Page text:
The biggest problem with Exotic Animal Petting Zoo to date has been whether to take them seriously or not. With their outlandish name matched vibrantly with their song titles it was often disconcerting to put hope in a band that sang about “Richard Dean Anderson/One Is In Sheol, the Pit”. So with their sophomore album all (two or three) eyes were on the band to deliver something meaningful
, something “fans” could legitimately defend. Well Tree of Tongues
is here and nothing is answered but that may be the point. Tongues
dives into a rabbit hole everyone was afraid to acknowledge, but many knew hid wonders. It envelops the listener almost immediately into a world only mad men live and is amplified by its stunning beauty. Though faults lay in its predictability and almost refusal to sneak back into the crazy song structures their debut was heralded for, Tongues
mostly succeeds because, though normal in its appearance, it’s batshi
The opening number “Pharmakokinetic” starts the trip on a correct note, “THE BLOOD!” is poured violently against soothing “ooo’s” that uncomfortably swallow the listener into the cacophonic world that EAPZ dwell in menacingly. Psychotic vocal transitions back drop the eerie atmosphere that all too well reminds of a nightmare much better forgotten. Distortion rings against wailing lines of misery screaming lyrics in wistful pander; several songs embark upon this same trail laid out rather elegantly. Lead singer, Brandon Carr, is the main attraction from this solid trajectory. His madness and range both lyrically and vocally dispels tracks from their poignant moods to their frantic ones. The ending to “Through.Modern.”, though unseen, is complementary to the three minute build up. He plays upon this formula often, and the album's best track, “Through the Thicket...Across Endless Mountains” utilizes it best. Both evocative and numbing, the song soars barren depths to tremolo uplifting highs that sequence some of the best moments to be heard in the band's career.
But these instances can become more than numbing. In fact, most may consider the band too one dimensional. They may indeed use the ‘build up’ as a (sometimes) serious crutch here and again, but I believe instead of considering them a one trick pony, they uphold tricks on many ponies. Compared to their debut Tongues
is considerably more consistent and that offers a significantly stronger listen. Where before songs would veer into mind-numbing madness that seemed to never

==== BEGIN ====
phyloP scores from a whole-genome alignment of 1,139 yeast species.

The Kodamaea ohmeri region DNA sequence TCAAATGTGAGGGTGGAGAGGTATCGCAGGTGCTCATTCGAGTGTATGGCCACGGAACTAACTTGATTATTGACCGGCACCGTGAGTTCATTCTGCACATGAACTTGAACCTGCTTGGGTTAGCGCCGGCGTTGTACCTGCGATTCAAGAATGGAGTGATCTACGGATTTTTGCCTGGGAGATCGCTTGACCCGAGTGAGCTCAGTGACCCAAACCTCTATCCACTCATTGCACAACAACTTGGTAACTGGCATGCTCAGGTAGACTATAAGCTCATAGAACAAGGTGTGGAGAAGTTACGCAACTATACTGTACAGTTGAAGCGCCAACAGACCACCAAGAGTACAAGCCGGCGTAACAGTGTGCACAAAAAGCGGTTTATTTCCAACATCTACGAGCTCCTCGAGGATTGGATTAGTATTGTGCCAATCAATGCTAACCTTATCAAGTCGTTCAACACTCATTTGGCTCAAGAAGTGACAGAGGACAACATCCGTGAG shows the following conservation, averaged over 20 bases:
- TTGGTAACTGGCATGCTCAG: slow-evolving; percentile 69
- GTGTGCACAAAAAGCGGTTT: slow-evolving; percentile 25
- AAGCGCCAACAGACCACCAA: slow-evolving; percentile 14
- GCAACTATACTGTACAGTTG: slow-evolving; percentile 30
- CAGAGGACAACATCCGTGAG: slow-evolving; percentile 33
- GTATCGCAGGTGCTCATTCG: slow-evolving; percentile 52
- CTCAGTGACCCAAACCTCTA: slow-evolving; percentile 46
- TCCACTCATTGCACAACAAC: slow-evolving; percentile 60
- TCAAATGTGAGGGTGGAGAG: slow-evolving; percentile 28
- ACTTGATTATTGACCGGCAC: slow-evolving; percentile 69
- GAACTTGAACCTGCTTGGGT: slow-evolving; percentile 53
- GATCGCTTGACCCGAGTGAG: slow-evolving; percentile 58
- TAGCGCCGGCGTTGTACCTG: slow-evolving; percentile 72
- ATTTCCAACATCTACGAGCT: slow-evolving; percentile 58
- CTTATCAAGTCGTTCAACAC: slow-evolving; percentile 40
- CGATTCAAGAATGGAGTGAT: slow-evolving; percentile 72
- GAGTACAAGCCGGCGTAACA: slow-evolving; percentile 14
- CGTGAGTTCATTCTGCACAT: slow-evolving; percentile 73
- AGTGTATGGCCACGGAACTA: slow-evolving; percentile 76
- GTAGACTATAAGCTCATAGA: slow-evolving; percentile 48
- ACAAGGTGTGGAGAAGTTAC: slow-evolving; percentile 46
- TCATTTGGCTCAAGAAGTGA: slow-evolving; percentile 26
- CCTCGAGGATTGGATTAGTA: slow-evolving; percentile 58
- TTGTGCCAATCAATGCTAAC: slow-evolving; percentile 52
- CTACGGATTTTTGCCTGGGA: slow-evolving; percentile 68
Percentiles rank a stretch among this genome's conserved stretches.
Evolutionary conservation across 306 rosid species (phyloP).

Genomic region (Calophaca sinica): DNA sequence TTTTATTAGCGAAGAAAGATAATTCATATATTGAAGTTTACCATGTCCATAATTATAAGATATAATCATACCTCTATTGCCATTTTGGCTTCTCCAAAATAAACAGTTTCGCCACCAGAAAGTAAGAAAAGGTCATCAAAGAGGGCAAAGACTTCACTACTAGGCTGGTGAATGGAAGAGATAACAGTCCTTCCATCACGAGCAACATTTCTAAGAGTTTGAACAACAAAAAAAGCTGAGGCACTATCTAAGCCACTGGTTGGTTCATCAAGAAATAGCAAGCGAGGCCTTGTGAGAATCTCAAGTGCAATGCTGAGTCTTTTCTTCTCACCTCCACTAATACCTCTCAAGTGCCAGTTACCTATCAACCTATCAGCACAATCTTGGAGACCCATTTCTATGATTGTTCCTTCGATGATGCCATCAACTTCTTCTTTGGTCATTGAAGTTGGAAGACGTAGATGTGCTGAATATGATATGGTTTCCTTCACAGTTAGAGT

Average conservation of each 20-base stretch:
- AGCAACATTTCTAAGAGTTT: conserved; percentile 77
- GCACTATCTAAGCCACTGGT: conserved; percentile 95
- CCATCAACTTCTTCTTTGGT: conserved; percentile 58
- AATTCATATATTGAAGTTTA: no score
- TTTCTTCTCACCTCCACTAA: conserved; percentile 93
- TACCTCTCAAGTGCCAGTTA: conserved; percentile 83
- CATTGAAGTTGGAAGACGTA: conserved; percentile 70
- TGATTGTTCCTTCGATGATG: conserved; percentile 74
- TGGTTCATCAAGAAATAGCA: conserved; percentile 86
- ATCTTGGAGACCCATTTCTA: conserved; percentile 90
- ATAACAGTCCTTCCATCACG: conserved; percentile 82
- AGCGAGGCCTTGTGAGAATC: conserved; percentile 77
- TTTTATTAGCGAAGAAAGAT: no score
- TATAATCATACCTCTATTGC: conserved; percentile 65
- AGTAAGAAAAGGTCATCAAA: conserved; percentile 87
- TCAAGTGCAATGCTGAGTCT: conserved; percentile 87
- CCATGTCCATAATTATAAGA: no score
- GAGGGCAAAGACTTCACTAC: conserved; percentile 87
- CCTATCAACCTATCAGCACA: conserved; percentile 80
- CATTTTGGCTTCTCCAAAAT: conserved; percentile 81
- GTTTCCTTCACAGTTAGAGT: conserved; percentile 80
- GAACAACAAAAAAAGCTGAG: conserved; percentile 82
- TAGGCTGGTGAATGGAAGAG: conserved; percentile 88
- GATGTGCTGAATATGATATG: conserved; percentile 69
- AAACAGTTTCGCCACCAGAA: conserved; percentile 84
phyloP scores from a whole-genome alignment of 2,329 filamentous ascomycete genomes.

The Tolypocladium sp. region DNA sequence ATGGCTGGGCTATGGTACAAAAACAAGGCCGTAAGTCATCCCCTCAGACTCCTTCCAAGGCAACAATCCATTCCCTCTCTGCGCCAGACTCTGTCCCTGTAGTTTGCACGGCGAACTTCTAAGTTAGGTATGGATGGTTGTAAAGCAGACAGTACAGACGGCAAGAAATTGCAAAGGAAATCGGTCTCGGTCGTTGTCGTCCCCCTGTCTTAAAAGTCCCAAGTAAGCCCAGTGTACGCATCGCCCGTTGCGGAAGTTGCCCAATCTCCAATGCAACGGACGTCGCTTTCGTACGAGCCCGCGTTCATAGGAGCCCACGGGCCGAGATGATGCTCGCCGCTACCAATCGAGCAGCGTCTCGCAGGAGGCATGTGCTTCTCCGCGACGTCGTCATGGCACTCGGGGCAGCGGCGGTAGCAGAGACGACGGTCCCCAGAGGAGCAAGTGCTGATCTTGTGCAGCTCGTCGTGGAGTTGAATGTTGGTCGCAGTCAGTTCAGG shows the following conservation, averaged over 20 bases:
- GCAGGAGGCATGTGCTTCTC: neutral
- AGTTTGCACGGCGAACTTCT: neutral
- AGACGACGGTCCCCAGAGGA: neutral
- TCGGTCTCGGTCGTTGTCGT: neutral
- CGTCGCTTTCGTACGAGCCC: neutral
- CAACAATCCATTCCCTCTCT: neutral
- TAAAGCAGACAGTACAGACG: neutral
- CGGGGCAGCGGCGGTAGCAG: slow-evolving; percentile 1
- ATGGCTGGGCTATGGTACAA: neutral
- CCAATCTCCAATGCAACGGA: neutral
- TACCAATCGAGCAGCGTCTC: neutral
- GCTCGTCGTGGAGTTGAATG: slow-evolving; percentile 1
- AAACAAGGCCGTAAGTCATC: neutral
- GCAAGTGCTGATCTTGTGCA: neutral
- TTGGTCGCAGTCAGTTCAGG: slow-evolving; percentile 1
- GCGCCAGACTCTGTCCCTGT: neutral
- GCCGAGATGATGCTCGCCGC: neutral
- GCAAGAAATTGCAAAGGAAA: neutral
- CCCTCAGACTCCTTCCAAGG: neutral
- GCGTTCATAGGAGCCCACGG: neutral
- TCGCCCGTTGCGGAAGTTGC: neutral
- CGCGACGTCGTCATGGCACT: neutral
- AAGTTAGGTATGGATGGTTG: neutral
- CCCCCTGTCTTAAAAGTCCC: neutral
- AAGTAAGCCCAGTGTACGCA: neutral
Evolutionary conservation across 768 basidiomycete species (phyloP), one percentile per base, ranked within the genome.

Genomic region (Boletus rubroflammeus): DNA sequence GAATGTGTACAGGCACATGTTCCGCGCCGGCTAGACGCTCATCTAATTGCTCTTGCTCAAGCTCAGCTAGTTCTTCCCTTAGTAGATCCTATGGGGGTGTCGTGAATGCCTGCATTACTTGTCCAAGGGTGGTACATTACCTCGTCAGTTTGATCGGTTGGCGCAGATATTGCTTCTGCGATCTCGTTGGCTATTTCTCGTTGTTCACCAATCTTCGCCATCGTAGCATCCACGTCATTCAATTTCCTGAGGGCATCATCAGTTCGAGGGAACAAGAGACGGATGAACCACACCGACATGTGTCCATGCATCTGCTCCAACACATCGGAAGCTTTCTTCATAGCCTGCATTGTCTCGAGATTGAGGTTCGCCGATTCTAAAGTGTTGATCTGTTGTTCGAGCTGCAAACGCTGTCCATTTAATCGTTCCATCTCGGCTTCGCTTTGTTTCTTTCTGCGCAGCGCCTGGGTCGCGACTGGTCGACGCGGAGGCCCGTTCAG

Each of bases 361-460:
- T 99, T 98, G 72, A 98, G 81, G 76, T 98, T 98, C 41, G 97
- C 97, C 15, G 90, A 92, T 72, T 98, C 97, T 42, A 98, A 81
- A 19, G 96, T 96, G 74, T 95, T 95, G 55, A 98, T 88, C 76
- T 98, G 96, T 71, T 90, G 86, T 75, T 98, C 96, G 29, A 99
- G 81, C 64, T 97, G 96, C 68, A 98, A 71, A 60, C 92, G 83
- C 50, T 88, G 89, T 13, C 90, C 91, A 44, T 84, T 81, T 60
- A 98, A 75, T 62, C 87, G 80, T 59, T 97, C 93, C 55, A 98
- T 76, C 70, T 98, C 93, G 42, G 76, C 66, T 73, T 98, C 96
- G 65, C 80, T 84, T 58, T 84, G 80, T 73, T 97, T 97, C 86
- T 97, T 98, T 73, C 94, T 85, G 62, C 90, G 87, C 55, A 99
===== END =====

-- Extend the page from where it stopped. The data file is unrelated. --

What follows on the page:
end, here we’re given brief glimpses of insanity that beautify into soundscapes that swallow rooms with their density. Taking the one-two-punch of “M.U.M.B” into “The Great Explainer” one only needs to hear the gaps between the two. Swirling spider-like leads evolve out of gentle strumming to create a surreal elegance that feels more fragile than possible.
And here we go. So much of EAPZ rides on their unpredictability. One minute they’re taunting you with poppy choruses that feel wrongly misplaced for the progressiveness that was suggested in the previous two minutes “Kaspar Hauser Could See the Stars In the Daytime” (seriously, these titles), that in some of the most critical instances of the disc, we’re left frustrated. Instead of opting for moments of bliss the listener is handed what sounds like laziness. This is where that predictability that sets it apart stems. This has been a huge complaint so far. But it’s honestly welcomed. With this stability comes tighter song structures from a band who have the technicality to pull it off without needing Tool-esque lengths. And they’re memorable enough without needing to be “catchy”. Both Jeffrey Zampillo and Brandon Carr do a more than satisfactory job weaving intricate layers of complexity to their riffs that nothing really ever feels repeated; this also aids in the replayability factor. So, yes, we could sit here and say EAPZ have fallen victim to the accessibility factor, but this becomes immediately laughable when you simply read these track titles. You listen to these lyrics of “gravy cravings”. Also, listening to this madness never hurts either.